Research by the Peter Bruce Group and collaborators at University of Edinburgh as reported in Materials Horizons  suggests a general strategy for making bicontinuous conducting composite materials in a controllable fashion. Their approach begins with a bicontinuous interfacially jammed emulsion gel (bijel) fabricated from a pre-mix containing a salt, here bis(trifluoromethane)sulfonimide lithium salt (LiTFSI). The resulting structure has interpenetrating ionic conducting and non-conducting domains composed of an ethylene carbonate (EC)-rich phase and a p-xylene (xylene)-rich phase of roughly equal volumes. This is the first time that bijel fabrication has been carried out using a pair of partially miscible liquids whose phase behaviour has been modified due to the addition of salt. Diffusing polystyrene (PS) into the xylene-rich phase enables the facile formation of a PS-filled bijel in place of a multi-step polymerization of added monomers. Drying the bijel results in the selective removal of xylene, reducing the total sample volume without compromising the morphology of the EC domain. Electrochemical impedance spectroscopy of the composite electrolytes confirms the existence of ion conducting pathways.


15th June 2018

Crossover from lattice to plasmonic polarons of a spin-polarised electron gas in ferromagnetic EuO

Doped oxides can host a wealth of fascinating physical properties driven by strong many-body interactions, such as the dressing of electrons into polaronic quasiparticles from the interaction with bosonic excitations of the system. Besides the more conventional lattice polarons produced by the coupling to the crystal phonons, plasmonic polarons may form when conduction electrons couple with the collective plasmon excitations of their own Fermi sea.
Combining angle-resolved photoemission experiments with first-principles calculations, Fabio Caruso, Carla Verdi and Feliciano Giustino, in collaboration with the group of Phil King at the University of St Andrews, report the observation of lattice and plasmonic polarons in the doped ferromagnetic semiconductor EuO. These findings, published in a paper in the journal Nature Communications, suggest interesting opportunities for tailoring charge carrier properties in dilutely doped semiconductors.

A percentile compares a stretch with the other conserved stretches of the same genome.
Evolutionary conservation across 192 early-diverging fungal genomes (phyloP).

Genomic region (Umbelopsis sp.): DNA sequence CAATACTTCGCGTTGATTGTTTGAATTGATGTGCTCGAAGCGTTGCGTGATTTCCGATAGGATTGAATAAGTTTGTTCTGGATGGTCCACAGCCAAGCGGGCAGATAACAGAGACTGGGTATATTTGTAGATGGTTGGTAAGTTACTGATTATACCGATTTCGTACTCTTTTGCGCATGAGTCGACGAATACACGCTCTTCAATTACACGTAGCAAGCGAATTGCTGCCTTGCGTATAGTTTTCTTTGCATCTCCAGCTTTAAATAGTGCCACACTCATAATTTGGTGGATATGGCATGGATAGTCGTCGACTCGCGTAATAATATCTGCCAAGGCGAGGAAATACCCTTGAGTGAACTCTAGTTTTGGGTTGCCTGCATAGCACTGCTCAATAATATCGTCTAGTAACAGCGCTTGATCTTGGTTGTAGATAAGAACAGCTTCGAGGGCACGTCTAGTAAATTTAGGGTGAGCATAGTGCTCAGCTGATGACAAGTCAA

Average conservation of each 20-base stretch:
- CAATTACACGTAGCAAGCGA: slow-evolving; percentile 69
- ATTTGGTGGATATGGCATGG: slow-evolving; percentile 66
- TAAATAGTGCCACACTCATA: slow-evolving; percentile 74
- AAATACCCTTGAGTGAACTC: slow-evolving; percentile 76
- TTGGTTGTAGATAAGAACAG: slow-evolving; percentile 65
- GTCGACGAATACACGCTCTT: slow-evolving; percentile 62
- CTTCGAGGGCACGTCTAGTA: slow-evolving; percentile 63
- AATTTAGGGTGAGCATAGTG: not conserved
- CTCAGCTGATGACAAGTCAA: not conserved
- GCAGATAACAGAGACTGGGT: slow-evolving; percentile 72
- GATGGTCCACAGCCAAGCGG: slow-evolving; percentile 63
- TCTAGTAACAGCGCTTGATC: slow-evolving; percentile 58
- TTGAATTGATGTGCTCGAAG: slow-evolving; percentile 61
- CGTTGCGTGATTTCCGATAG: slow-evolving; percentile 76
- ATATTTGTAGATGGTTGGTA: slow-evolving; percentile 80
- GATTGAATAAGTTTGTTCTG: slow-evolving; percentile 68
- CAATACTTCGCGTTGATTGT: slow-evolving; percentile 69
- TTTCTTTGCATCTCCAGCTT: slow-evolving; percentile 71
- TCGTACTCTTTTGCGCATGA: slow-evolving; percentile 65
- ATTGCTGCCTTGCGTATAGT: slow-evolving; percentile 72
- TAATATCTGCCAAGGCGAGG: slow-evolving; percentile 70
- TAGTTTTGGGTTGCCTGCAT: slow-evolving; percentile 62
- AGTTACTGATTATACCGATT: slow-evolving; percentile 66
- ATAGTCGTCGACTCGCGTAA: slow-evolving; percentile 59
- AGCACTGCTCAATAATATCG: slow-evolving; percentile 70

4th June 2018

Magnetic edge states and coherent manipulation of graphene nanoribbons

Graphene has been called the wonder material, and its mechanical and electric properties never cease to amaze. Theory predicts that it could show magnetic properties too, if we could control the geometry of ist edges at the single-atom level. Such magnetic graphene would allow testing some very fundamental assumptions about graphene, and yield excellent building blocks for quantum computing machines. Now this theoretical prediction has become true: chemists and physicists have joined forces to create atomically-perfect graphene nanoribbons in huge quantities. In addition to validating and disproving a number of fundamental theoretical proposals, they found out that the quantum properties of the new material are actually astonishingly promising, yielding coherence times good for quantum operations at room temperature already without any type of optimization. Such results, when single-electron transport is realized with similar nanoribbons, could usher a new era quantum electronic devices. 

Details of recent findings are reported in Nature by Professor Lapo Bogani and co-workers.

Predicting Perovskites

12th May 2018

The geometric blueprint of perovskites

Perovskites constitute one of the most versatile and chemically diverse families of crystals. In perovskites the same structural template supports a staggering variety of properties, from metallic, insulating, and semiconducting behavior to superconducting, ferroelectric, ferromagnetic, and multiferroic phases. Approximately 2,000 perovskites are currently known, including those used in high performance solar cells as discovered in Oxford in 2012.  Researchers Marina Filip and Feliciano Giustino report in PNAS and the Oxford Science Blog a library of compositions predicting the existence of 90,000 new perovskites by combining elementary geometric ideas with high-throughput data analytics. These predictions hopefully will lead to the realization of entirely new functional materials for electronics, lighting, energy, sensors, and detectors.